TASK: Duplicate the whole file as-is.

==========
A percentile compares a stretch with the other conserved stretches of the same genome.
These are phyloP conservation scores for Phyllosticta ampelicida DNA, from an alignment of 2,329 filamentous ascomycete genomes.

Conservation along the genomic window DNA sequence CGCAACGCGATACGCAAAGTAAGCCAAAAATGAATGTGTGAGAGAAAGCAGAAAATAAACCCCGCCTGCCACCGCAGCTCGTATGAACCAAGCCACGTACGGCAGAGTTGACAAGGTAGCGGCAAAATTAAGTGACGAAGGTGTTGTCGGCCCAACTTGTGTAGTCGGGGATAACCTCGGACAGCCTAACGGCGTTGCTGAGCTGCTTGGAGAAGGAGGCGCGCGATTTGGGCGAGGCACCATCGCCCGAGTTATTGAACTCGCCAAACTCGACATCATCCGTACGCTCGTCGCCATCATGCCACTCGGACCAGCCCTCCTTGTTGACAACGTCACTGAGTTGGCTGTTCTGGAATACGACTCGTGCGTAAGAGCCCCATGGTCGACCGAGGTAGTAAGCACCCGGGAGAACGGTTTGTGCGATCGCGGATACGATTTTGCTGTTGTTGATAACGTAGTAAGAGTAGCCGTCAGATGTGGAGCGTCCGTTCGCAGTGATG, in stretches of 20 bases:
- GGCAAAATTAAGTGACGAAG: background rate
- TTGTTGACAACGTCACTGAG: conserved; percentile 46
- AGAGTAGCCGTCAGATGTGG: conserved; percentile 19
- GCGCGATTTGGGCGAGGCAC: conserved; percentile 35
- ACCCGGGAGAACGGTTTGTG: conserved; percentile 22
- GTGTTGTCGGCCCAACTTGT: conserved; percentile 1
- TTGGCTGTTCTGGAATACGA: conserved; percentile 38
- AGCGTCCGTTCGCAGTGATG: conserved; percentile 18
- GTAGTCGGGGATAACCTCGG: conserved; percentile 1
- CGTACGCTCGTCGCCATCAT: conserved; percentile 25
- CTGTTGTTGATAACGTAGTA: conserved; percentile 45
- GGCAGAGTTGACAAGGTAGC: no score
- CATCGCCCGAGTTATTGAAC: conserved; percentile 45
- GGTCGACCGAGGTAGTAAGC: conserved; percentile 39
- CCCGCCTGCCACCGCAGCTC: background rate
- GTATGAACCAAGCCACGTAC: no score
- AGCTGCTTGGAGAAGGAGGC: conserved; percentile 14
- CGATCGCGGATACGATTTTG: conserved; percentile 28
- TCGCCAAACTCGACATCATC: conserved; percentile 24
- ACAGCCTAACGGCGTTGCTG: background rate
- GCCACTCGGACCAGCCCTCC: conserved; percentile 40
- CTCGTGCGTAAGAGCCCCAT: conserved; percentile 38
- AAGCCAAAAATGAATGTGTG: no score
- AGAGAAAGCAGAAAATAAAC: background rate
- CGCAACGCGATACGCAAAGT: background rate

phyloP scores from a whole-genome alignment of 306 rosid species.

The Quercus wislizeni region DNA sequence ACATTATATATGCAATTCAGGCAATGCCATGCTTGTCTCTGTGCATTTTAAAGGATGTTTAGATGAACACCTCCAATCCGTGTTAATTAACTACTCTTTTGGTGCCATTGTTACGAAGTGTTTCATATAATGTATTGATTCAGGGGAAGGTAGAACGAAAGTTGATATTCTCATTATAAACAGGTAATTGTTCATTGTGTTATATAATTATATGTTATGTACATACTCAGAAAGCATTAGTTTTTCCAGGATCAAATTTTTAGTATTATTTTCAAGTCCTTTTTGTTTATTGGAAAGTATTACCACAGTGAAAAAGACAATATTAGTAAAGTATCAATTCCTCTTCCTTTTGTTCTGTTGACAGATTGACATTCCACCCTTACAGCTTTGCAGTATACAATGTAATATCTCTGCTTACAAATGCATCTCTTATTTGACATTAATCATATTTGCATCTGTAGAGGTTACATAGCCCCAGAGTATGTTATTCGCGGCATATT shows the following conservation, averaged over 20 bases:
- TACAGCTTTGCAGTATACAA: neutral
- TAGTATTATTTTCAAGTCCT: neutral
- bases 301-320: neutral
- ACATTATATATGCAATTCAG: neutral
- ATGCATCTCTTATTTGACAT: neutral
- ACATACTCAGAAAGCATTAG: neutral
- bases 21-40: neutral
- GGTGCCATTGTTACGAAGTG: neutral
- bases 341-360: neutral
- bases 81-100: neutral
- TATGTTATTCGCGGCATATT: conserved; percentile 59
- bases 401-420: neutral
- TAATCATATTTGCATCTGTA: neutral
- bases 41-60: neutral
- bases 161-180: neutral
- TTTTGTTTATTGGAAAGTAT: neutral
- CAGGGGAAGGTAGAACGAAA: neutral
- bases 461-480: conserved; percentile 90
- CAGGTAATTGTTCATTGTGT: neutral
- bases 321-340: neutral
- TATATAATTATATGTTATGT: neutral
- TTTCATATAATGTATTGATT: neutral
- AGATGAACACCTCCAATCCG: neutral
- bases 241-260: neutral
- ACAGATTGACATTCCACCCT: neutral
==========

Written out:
A percentile compares a stretch with the other conserved stretches of the same genome.
These are phyloP conservation scores for Phyllosticta ampelicida DNA, from an alignment of 2,329 filamentous ascomycete genomes.

Conservation along the genomic window DNA sequence CGCAACGCGATACGCAAAGTAAGCCAAAAATGAATGTGTGAGAGAAAGCAGAAAATAAACCCCGCCTGCCACCGCAGCTCGTATGAACCAAGCCACGTACGGCAGAGTTGACAAGGTAGCGGCAAAATTAAGTGACGAAGGTGTTGTCGGCCCAACTTGTGTAGTCGGGGATAACCTCGGACAGCCTAACGGCGTTGCTGAGCTGCTTGGAGAAGGAGGCGCGCGATTTGGGCGAGGCACCATCGCCCGAGTTATTGAACTCGCCAAACTCGACATCATCCGTACGCTCGTCGCCATCATGCCACTCGGACCAGCCCTCCTTGTTGACAACGTCACTGAGTTGGCTGTTCTGGAATACGACTCGTGCGTAAGAGCCCCATGGTCGACCGAGGTAGTAAGCACCCGGGAGAACGGTTTGTGCGATCGCGGATACGATTTTGCTGTTGTTGATAACGTAGTAAGAGTAGCCGTCAGATGTGGAGCGTCCGTTCGCAGTGATG, in stretches of 20 bases:
- GGCAAAATTAAGTGACGAAG: background rate
- TTGTTGACAACGTCACTGAG: conserved; percentile 46
- AGAGTAGCCGTCAGATGTGG: conserved; percentile 19
- GCGCGATTTGGGCGAGGCAC: conserved; percentile 35
- ACCCGGGAGAACGGTTTGTG: conserved; percentile 22
- GTGTTGTCGGCCCAACTTGT: conserved; percentile 1
- TTGGCTGTTCTGGAATACGA: conserved; percentile 38
- AGCGTCCGTTCGCAGTGATG: conserved; percentile 18
- GTAGTCGGGGATAACCTCGG: conserved; percentile 1
- CGTACGCTCGTCGCCATCAT: conserved; percentile 25
- CTGTTGTTGATAACGTAGTA: conserved; percentile 45
- GGCAGAGTTGACAAGGTAGC: no score
- CATCGCCCGAGTTATTGAAC: conserved; percentile 45
- GGTCGACCGAGGTAGTAAGC: conserved; percentile 39
- CCCGCCTGCCACCGCAGCTC: background rate
- GTATGAACCAAGCCACGTAC: no score
- AGCTGCTTGGAGAAGGAGGC: conserved; percentile 14
- CGATCGCGGATACGATTTTG: conserved; percentile 28
- TCGCCAAACTCGACATCATC: conserved; percentile 24
- ACAGCCTAACGGCGTTGCTG: background rate
- GCCACTCGGACCAGCCCTCC: conserved; percentile 40
- CTCGTGCGTAAGAGCCCCAT: conserved; percentile 38
- AAGCCAAAAATGAATGTGTG: no score
- AGAGAAAGCAGAAAATAAAC: background rate
- CGCAACGCGATACGCAAAGT: background rate

phyloP scores from a whole-genome alignment of 306 rosid species.

The Quercus wislizeni region DNA sequence ACATTATATATGCAATTCAGGCAATGCCATGCTTGTCTCTGTGCATTTTAAAGGATGTTTAGATGAACACCTCCAATCCGTGTTAATTAACTACTCTTTTGGTGCCATTGTTACGAAGTGTTTCATATAATGTATTGATTCAGGGGAAGGTAGAACGAAAGTTGATATTCTCATTATAAACAGGTAATTGTTCATTGTGTTATATAATTATATGTTATGTACATACTCAGAAAGCATTAGTTTTTCCAGGATCAAATTTTTAGTATTATTTTCAAGTCCTTTTTGTTTATTGGAAAGTATTACCACAGTGAAAAAGACAATATTAGTAAAGTATCAATTCCTCTTCCTTTTGTTCTGTTGACAGATTGACATTCCACCCTTACAGCTTTGCAGTATACAATGTAATATCTCTGCTTACAAATGCATCTCTTATTTGACATTAATCATATTTGCATCTGTAGAGGTTACATAGCCCCAGAGTATGTTATTCGCGGCATATT shows the following conservation, averaged over 20 bases:
- TACAGCTTTGCAGTATACAA: neutral
- TAGTATTATTTTCAAGTCCT: neutral
- bases 301-320: neutral
- ACATTATATATGCAATTCAG: neutral
- ATGCATCTCTTATTTGACAT: neutral
- ACATACTCAGAAAGCATTAG: neutral
- bases 21-40: neutral
- GGTGCCATTGTTACGAAGTG: neutral
- bases 341-360: neutral
- bases 81-100: neutral
- TATGTTATTCGCGGCATATT: conserved; percentile 59
- bases 401-420: neutral
- TAATCATATTTGCATCTGTA: neutral
- bases 41-60: neutral
- bases 161-180: neutral
- TTTTGTTTATTGGAAAGTAT: neutral
- CAGGGGAAGGTAGAACGAAA: neutral
- bases 461-480: conserved; percentile 90
- CAGGTAATTGTTCATTGTGT: neutral
- bases 321-340: neutral
- TATATAATTATATGTTATGT: neutral
- TTTCATATAATGTATTGATT: neutral
- AGATGAACACCTCCAATCCG: neutral
- bases 241-260: neutral
- ACAGATTGACATTCCACCCT: neutral